Practicing Loving Kindness In The Capital

The historic synagogue at 6th and I Street near Chinatown was host Sunday night to Sharon Salzberg , renowned meditation teacher and NY Times best-selling author, and Krishna Das, often called the rock-star of the Western yoga scene for his captivating devotional chanting. Both have made significant contributions to the transmission of Indian spiritual traditions to the West by sharing their deep knowledge and experiences through music, meditation and teachings.

Sharon Salzberg started the evening by encouraging over a thousand people in the audience to "develop a mind so filled with love that it resembles space." Salzberg co-founded the Insight Meditation Center in Barre, Massachusetts over 30 years ago with Joseph Goldstein and Jack Kornfield. The Center focuses on mindfulness meditation and methods of developing metta, a Pali term for "loving-kindness." Salzberg, like Krishna Das, has devoted years of her life to study and spiritual practice with great masters from India, Tibet, Burma and Thailand.

Krishna Das explains Salzberg's teachings deal directly with the root of Americans' deepest cause of suffering which are, "People's self-loathing and inability to love ourselves."

The night was an informal play between Salzberg's meditation instructions on loving-kindness, and Krishna Das chanting kirtan, a call-and-response of hymns that sing the praise of Hindu Gods and their loving qualities. Krishna Das plays a harmonium and is accompanied by a tabla player and cymbals. Kirtan is a part of the tradition of bhakti yoga, whereby the practitioners offer themselves completely to the practice of chanting. Yoga is the Sanskrit term for "union" where "bhakti" connotes love and devotion. Bhakti yoga is one of the branches of Indian yoga; other branches include asana practice of yogic postures and breathing.

It is believed that by chanting the names of Gods, one is evoking the pure aspect of love that is deep within each individual.

"You don't have to know what the words mean you are chanting if the chanting works," Krishna Das explains. "When we chant together we can be temporarily released from the prison of our own chain of thoughts."

And this is where the methods of Sharon Salzberg and Krishna Das merge. Although Salzberg's quiet, contemplative teachings on mindfulness appear to be in strong contrast with Krishna Das' kirtan, which often generates ecstatic dancing and emotions, both practices help harness the mind and focus one's awareness.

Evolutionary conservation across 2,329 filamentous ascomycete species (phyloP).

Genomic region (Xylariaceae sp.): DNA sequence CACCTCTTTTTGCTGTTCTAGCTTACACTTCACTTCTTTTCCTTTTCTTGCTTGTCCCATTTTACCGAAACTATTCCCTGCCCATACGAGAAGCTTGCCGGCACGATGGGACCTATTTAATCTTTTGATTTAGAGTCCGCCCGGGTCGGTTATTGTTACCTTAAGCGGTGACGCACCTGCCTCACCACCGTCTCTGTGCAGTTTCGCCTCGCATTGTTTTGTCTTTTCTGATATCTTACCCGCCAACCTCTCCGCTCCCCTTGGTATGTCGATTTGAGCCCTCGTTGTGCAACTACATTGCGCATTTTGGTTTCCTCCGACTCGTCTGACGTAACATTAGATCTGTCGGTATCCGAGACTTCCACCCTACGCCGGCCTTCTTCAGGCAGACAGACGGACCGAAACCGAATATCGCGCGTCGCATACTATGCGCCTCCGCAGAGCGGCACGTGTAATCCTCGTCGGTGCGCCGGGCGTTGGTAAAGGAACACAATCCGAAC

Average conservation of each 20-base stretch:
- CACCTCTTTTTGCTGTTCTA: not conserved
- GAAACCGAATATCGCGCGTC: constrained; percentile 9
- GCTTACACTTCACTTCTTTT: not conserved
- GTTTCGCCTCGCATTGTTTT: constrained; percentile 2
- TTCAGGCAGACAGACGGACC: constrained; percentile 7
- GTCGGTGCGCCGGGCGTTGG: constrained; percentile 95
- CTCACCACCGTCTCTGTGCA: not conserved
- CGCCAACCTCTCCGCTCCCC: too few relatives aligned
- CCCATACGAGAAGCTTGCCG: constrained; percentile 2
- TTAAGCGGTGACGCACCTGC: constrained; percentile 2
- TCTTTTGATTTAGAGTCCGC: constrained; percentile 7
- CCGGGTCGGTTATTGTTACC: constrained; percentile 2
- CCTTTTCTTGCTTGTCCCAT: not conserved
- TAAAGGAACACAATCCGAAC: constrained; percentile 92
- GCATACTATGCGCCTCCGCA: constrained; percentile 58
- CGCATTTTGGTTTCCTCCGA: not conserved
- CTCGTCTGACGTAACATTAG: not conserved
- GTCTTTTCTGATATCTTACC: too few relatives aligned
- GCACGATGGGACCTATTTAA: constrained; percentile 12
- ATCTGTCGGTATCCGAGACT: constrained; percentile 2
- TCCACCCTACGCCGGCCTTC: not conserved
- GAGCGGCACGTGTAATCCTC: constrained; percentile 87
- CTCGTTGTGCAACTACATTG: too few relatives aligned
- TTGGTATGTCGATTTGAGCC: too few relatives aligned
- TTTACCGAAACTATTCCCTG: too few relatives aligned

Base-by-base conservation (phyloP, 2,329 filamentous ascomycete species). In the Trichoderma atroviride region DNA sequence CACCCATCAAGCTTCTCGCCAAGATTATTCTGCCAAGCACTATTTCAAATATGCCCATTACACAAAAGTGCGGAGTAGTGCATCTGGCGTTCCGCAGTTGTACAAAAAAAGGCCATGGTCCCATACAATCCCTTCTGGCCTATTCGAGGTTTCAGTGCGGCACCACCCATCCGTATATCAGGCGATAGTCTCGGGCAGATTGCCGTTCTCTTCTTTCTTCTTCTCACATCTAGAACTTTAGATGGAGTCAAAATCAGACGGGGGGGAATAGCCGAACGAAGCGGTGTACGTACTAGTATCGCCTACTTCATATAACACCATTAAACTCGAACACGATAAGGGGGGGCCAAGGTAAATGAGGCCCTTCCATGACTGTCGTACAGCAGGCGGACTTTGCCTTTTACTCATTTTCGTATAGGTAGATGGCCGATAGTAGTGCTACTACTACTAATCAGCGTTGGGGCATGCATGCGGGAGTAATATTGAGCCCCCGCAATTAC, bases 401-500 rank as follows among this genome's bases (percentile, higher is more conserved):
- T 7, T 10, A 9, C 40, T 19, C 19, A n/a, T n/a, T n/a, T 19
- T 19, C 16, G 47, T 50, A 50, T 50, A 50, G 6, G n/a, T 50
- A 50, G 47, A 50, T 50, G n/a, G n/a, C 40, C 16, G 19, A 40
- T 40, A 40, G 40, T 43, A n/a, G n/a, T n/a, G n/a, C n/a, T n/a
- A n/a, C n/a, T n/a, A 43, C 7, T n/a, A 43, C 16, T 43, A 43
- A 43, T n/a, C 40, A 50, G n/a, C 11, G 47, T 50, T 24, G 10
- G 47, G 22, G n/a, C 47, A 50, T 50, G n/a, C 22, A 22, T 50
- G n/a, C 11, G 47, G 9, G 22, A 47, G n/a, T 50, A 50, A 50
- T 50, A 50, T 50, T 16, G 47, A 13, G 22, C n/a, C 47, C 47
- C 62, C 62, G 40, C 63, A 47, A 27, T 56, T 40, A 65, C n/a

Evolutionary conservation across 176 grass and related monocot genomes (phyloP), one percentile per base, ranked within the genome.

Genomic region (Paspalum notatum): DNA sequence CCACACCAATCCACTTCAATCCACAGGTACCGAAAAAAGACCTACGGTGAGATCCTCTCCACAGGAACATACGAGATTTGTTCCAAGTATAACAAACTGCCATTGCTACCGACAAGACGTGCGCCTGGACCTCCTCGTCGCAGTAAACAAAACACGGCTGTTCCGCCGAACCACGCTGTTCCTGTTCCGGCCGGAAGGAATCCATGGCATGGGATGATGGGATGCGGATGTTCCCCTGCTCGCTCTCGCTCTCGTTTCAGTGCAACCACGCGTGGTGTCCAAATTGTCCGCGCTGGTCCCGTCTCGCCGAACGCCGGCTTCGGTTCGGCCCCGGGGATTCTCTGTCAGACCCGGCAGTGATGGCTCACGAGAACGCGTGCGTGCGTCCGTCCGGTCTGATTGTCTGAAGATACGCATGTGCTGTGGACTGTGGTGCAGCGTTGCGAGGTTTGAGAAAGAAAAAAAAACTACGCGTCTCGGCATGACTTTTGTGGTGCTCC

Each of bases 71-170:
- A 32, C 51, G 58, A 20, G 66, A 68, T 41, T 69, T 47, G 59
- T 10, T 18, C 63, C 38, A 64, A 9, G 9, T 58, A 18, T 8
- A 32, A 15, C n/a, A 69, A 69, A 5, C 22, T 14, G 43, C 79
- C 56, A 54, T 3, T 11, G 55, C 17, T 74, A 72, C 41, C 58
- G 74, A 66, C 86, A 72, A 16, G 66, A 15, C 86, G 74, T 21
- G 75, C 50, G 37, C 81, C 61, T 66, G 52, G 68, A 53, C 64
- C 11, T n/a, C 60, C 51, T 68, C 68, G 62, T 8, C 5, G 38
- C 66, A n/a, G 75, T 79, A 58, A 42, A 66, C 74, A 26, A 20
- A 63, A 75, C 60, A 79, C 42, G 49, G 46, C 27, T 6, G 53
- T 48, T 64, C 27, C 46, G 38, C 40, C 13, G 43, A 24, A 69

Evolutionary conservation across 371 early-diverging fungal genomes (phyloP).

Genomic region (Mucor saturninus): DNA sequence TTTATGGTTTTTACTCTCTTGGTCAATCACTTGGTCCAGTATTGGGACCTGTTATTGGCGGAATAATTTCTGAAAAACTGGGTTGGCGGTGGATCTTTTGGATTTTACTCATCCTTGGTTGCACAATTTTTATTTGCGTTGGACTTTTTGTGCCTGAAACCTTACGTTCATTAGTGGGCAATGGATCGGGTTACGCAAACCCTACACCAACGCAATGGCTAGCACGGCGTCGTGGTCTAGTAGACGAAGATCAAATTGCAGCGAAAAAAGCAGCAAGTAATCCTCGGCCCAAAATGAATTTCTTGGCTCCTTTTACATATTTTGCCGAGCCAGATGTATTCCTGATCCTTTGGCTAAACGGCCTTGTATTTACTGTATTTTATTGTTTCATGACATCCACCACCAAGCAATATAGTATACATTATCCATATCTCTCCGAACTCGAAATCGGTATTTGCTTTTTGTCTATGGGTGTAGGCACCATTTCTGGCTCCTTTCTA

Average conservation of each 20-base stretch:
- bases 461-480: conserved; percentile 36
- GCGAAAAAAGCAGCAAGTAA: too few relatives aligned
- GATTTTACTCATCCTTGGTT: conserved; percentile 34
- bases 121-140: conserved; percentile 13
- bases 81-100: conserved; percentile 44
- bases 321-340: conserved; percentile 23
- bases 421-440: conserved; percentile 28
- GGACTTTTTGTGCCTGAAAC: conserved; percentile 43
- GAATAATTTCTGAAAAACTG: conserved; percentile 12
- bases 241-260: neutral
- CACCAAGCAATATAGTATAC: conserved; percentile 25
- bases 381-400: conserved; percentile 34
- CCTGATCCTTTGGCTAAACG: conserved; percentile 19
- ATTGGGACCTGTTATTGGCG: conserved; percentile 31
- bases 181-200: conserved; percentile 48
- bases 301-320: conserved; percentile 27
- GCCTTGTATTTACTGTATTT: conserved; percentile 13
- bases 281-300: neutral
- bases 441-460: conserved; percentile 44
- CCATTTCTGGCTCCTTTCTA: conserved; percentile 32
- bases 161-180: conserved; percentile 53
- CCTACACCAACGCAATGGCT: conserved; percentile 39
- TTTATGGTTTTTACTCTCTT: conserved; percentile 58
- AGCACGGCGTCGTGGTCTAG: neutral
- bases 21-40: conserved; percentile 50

"While you are meditating, if your mind wanders, gently bring it back to the present moment," Sharon Salzberg instructed. Fifteen minutes later, just before launching into lively singing-chant of Sita Ram, Krishna Das reminded the enthusiastic crowd, "Chanting is a simple practice. When you notice you are thinking about something else during the chant, let go of the thought and come back home, to the chant, to that place where we are expressing our inner purity."

It is clear that some audience member's experience of the silence during the periods of meditation was enhanced by the energy created during the chanting; and during the chanting, their awareness, cultivated by the meditation, was directed towards the chanting.

"There was a kind of love and awareness that flowed out of them [Salzberg and Krishna Das] and into everyone," Sandy Joliet of Alexandria, Virginia said after the performance.

Salzberg and Krishna Das met in the early 1970s in Bodhgaya, India, where the Buddha attained enlightenment some 2,500 years ago while sitting under a bodhi tree. Their encounter with the venerated meditation master Kunnu Lama, a teacher to the Dalai Lama, literally sowed the seeds for their future activity of teaching methods of cultivating inner peace.

"We met this elderly saint and he gave us bodhi seeds from the tree the Buddha had sat under. They were considered most precious and he told us to eat them."

More than forty years on, Krishna Das and Sharon Salzberg are still cultivating those seeds of enlightenment and sharing them with others.

The event was one of the many adjacent evening events happening during the Dalai Lama's two week visit to the Kalachakra for World Peace Washington DC.